Bearded Dragon Gaping

Bearded dragon gaping, or opening their mouths, is usually not a bad thing as it most often occurs to help them cool down.

bearded dragon gaping

Is Bearded Dragon Gaping Bad?

About 9 min reading time

Why Do Bearded Dragons Open Their Mouths

In most cases a bearded dragon gaping, or opening their mouths widely is not a cause for concern. There are various different and perfectly normal reasons for your bearded dragon to gape. If your bearded dragon is basking under their heat lamp and has their mouth open gaping it’s a good sign that they’re comfortable.

In this post we’ll look at the various different times when bearded dragons gape and try to help put your mind at ease, or let you know the next steps if the reason for the gaping needs addressing.

Gaping Can Be Good For Bearded Dragons

Gaping While Basking

There’s a few good reasons why bearded dragons will gape. Most of the time, for most people, they’ll see their bearded dragon gaping with their mouth wide open looking like they want to catch flies passively when they’re basking.

If your bearded dragon is sitting in their basking spot, underneath the heat-lamp and has their mouth wide open, they’re warm. Actually, they might even be too warm – but just like us when we get in a nice hot bath, we like to stay there. Humans sweat, bearded dragons gape. This is their way of letting some of that heat out of their body. Their tongue is big and damp and their breathing over it carries some of their excess heat away.

If they’re basking and they get too hot, they’ll generally move out of the full glare of the heat lamp and go somewhere cooler. If they’re gaping in the cool end of the vivarium it could be that the temperature is too high at that end too. We’ll go into that a bit more in the next section.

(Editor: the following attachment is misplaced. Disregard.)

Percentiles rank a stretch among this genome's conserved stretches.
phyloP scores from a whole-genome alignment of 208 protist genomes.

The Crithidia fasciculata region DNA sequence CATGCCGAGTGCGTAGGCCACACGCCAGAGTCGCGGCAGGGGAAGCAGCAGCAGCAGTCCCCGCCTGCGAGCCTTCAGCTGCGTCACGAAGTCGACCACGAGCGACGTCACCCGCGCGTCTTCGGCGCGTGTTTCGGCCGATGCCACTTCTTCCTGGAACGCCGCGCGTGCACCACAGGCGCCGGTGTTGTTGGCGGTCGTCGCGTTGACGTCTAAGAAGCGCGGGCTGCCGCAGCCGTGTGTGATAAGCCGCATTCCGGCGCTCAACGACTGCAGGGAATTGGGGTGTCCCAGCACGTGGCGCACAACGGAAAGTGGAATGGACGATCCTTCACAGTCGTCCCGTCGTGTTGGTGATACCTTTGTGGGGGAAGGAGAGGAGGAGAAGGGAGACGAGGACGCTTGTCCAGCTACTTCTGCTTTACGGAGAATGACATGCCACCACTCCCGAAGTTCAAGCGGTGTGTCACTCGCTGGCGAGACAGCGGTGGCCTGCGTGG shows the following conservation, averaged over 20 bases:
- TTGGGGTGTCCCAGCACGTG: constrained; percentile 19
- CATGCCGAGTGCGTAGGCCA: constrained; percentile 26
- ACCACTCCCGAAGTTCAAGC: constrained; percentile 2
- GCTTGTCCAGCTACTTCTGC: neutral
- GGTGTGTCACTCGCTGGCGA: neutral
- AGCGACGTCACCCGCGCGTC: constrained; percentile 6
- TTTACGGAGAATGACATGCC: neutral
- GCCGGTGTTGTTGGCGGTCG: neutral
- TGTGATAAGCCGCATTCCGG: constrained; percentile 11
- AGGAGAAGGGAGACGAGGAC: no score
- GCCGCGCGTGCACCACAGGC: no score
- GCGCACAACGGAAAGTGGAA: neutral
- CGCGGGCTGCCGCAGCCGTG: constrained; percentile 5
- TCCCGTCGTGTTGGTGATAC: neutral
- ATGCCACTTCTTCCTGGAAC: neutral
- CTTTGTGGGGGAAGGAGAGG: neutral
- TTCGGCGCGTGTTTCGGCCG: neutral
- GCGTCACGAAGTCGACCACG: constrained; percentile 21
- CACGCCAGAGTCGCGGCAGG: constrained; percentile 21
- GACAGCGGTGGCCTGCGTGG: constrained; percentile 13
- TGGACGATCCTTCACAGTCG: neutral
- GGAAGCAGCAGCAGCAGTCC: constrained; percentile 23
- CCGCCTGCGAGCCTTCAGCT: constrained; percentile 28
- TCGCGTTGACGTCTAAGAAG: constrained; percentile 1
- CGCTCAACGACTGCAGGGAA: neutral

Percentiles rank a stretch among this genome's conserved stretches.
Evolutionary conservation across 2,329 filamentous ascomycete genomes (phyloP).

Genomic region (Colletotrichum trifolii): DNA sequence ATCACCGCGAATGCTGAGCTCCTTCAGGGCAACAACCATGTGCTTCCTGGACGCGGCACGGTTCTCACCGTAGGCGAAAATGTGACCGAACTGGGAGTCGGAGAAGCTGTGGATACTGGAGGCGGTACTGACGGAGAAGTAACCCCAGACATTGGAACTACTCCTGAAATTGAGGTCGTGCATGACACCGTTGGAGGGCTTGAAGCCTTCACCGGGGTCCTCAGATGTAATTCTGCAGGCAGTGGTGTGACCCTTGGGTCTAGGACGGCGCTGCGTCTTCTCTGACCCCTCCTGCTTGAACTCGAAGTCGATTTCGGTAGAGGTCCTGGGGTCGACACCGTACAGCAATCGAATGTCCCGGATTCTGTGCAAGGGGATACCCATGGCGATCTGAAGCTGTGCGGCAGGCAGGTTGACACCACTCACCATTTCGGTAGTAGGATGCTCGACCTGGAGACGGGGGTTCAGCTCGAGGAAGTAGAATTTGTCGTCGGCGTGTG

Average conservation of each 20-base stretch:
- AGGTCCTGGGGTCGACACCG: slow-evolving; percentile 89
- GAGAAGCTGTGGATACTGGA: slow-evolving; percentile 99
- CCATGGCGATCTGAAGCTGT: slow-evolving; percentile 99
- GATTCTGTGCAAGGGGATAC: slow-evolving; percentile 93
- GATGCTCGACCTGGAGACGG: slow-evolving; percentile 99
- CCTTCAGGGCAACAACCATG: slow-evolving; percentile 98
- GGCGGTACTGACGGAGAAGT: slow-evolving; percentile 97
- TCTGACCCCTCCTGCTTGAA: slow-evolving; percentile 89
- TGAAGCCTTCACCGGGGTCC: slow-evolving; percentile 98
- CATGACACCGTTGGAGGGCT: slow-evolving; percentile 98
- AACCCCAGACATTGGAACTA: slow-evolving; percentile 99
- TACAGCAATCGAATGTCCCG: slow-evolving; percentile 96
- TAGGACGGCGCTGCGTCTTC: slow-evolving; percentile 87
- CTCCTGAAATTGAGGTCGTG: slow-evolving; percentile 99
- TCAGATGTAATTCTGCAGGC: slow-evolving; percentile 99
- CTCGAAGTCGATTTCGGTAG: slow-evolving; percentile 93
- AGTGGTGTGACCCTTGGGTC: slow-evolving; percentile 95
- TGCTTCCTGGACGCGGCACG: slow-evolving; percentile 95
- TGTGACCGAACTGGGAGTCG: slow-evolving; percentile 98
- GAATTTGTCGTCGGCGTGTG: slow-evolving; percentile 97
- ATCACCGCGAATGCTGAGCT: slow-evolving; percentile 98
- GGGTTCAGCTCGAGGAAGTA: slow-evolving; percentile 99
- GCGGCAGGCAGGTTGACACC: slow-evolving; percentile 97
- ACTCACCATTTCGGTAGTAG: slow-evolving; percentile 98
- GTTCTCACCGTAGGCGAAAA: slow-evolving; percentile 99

a happy bearded dragon who's basking
Happy Bearded Dragon Gaping Whilst Basking
Stock Image by T Ince from Pixabay

Gaping To Stretch That Beard

Bearded dragons will sometimes gape with their mouths wide open and their beard flared. This is commonly done by our girl in the morning or sometimes after she’s eaten. They do it to stretch their beard out and presumably because it feels nice. A bit like us waking up in the morning and having a good stretch. You might also see your bearded dragon do this when they are shedding as it helps stretch the old skin which then falls away (eventually).

This will differ from the thermoregulation gape we spoke about above because it’ll often be a shorter duration and the beard will usually be stretched and relaxed alternately. Your bearded dragon may well be in the cooler area of the tank and probably moving around a bit more too, compared to the thermoregulating pose.

This sort of gaping in bearded dragons isn’t a cause for concern at all. It’s a natural way of the bearded dragon feeling good.

Gaping As A Sign Of Dominance or Aggression

Whilst this reason for your bearded dragon isn’t necessarily good it’s not overly bad either. Again, it’s nothing to be overly concerned about in terms of health – although if it happens regularly you may want to check if your bearded dragons is overly stressed about something or is feeling threatened.

In our experience it’s quite rare for bearded dragons to become aggressive but they will defend themselves if they feel threatened. This can be displayed as them having their mouth wide open, gaping, possibly with a big black beard and possibly some hissing happening too. This is one of the only times a bearded dragon will make noise.

They may do this in the presence of other bearded dragons to assert dominance, or they may do it if they feel threatened by other pets in your house or occasionally people. Bearded dragons are quite smart and usually seem to trust their human companions but often don’t trust other pets as much.

Try to remove the threatening stimulus from your bearded dragon’s environment and let them calm down if you find they’re gaping like this aggressively.

gaping bearded dragon that's stressed and angry with a big flared black beard
Gaping With Beard Flared and Blackened
This one’s aggressive, stressed and angry – better leave them alone!
This one’s likely not a pet – it looks like an Eastern Bearded Dragon (Pogona Barbata)
Stock Image by Siggy Nowak from Pixabay

When Gaping Is Bad In Bearded Dragons

Gaping In The Cool End